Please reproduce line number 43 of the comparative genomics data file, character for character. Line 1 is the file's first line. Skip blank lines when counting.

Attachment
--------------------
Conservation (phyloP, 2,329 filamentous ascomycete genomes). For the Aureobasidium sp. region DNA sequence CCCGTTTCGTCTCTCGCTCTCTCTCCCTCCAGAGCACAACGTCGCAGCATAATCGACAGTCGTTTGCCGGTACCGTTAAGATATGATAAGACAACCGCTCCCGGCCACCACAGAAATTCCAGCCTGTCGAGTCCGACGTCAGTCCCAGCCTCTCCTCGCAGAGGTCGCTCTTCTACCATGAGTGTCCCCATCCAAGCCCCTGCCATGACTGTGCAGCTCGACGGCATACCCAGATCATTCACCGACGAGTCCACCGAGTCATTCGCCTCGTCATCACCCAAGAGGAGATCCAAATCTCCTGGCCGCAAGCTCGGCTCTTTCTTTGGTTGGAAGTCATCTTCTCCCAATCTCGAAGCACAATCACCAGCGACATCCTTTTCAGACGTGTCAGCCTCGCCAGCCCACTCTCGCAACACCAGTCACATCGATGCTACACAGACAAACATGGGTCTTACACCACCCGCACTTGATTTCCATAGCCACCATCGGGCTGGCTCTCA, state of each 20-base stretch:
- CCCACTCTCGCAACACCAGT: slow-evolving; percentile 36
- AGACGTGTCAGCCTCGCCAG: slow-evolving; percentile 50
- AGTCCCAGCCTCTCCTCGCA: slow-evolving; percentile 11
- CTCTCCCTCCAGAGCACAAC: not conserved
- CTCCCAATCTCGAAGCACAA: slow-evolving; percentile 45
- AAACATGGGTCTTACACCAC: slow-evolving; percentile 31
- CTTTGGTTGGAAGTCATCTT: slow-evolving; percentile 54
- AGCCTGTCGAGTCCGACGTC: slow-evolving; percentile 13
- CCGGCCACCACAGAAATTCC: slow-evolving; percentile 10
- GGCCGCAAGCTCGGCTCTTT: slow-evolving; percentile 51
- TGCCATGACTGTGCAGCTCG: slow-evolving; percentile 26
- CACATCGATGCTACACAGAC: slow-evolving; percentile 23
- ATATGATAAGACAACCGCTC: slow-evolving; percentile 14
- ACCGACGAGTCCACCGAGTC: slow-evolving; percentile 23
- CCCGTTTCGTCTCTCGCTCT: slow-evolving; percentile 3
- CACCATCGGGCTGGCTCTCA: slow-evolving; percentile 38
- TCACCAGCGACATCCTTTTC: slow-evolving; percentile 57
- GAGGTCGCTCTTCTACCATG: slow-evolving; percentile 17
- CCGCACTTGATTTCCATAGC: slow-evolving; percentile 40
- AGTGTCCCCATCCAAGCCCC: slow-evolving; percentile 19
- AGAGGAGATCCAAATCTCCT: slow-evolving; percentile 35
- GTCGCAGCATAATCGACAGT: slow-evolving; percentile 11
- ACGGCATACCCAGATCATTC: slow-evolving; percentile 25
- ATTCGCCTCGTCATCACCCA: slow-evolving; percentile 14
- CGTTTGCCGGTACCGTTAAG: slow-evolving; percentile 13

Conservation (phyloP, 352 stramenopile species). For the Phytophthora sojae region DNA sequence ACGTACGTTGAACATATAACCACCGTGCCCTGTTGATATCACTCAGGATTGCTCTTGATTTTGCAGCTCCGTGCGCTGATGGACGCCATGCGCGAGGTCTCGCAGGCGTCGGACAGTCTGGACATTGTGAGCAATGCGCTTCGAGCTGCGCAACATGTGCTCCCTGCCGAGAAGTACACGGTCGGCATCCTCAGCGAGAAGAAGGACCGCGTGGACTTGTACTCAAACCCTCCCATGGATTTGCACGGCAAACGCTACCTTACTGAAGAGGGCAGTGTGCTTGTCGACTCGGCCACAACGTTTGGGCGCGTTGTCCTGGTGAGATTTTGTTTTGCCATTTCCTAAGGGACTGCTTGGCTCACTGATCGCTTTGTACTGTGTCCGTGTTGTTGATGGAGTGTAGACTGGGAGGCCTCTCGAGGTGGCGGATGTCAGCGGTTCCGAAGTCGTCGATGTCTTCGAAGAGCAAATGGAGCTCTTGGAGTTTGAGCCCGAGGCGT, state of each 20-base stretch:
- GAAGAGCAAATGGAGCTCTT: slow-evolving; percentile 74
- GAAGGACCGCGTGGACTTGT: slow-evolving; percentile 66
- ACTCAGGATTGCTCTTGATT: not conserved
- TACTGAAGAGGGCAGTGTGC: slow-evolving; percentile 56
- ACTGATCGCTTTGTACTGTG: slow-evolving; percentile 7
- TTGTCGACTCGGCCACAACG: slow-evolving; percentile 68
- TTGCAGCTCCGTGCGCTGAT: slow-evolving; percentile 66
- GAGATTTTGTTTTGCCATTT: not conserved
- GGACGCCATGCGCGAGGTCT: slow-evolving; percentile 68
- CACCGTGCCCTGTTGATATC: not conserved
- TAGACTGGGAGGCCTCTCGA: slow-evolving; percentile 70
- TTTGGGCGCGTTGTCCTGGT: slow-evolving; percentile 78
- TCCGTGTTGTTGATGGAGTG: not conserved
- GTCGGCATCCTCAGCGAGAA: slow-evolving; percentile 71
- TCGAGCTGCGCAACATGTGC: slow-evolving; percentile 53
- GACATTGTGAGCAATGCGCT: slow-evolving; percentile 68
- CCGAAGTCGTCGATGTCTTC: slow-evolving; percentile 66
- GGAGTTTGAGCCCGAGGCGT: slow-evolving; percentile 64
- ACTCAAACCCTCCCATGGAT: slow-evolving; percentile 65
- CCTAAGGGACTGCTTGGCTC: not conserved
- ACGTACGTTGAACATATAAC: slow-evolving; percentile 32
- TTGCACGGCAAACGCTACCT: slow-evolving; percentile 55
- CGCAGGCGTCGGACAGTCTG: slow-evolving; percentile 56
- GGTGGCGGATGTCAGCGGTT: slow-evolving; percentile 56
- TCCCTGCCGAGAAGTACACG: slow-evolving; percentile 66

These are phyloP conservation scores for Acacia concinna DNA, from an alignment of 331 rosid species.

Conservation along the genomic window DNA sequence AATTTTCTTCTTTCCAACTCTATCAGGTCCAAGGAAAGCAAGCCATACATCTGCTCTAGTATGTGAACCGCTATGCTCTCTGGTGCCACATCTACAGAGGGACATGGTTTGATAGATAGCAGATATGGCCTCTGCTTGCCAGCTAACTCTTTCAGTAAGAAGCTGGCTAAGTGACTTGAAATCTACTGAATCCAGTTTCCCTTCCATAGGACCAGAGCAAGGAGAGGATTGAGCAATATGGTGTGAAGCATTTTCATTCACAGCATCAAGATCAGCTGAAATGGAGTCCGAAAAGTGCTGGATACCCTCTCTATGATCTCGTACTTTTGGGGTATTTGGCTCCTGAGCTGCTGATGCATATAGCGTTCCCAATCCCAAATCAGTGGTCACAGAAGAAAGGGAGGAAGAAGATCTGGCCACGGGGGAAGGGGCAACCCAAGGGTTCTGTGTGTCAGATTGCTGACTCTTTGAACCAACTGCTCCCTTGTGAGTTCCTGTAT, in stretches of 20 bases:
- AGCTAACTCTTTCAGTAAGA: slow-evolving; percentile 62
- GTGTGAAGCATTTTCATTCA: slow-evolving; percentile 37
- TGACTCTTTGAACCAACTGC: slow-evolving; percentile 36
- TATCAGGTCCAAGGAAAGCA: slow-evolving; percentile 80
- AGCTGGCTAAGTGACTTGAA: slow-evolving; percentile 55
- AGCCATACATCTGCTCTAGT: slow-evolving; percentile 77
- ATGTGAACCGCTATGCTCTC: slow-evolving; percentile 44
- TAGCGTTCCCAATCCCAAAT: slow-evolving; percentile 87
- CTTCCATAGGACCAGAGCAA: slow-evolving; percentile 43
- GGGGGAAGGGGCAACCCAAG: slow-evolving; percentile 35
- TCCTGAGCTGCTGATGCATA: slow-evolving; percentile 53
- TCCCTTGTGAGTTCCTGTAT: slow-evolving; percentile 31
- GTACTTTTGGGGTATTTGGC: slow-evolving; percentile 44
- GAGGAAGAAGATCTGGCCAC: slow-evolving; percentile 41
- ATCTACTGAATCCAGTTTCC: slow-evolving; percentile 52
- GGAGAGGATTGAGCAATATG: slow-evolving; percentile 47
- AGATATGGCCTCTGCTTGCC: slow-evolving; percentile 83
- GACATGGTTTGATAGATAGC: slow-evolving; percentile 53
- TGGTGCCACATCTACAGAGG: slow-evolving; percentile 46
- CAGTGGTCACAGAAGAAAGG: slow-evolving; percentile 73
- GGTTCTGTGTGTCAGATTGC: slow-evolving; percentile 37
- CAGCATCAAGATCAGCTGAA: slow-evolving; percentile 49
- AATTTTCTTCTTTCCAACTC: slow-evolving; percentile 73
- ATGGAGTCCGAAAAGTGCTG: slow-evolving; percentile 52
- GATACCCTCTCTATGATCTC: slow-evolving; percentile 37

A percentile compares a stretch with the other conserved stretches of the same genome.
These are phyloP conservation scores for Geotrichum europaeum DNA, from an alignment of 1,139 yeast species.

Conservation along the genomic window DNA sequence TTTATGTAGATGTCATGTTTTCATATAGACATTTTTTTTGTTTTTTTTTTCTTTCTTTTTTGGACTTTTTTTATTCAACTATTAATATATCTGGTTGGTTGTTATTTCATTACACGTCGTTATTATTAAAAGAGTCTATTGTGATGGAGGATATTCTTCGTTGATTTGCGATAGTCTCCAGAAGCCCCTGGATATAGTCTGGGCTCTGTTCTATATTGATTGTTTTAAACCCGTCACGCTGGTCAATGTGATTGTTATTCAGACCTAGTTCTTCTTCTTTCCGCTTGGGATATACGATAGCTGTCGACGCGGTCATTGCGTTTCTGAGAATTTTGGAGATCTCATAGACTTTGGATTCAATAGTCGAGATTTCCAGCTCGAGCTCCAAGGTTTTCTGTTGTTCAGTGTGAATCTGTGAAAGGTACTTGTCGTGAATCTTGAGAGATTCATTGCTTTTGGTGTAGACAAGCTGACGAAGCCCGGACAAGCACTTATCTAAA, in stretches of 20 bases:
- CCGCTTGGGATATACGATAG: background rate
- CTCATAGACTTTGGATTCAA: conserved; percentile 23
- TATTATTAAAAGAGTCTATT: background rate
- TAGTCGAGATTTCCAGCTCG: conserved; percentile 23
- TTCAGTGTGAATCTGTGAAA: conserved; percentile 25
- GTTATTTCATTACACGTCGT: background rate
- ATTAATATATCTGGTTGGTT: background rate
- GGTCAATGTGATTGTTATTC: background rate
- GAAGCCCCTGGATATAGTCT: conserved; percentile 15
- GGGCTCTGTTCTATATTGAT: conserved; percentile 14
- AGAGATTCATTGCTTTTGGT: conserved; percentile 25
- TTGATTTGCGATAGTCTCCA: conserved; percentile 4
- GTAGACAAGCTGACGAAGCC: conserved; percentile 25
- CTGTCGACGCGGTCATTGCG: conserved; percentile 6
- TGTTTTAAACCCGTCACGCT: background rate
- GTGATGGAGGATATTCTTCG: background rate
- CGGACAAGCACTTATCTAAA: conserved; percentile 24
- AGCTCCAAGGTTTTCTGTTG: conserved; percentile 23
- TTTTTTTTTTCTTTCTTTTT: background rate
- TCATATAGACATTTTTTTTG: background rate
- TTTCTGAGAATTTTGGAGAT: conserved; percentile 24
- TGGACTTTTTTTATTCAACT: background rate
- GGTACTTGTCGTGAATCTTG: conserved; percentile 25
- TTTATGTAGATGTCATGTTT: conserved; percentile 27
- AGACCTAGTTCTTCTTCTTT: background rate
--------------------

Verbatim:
- GACATTGTGAGCAATGCGCT: slow-evolving; percentile 68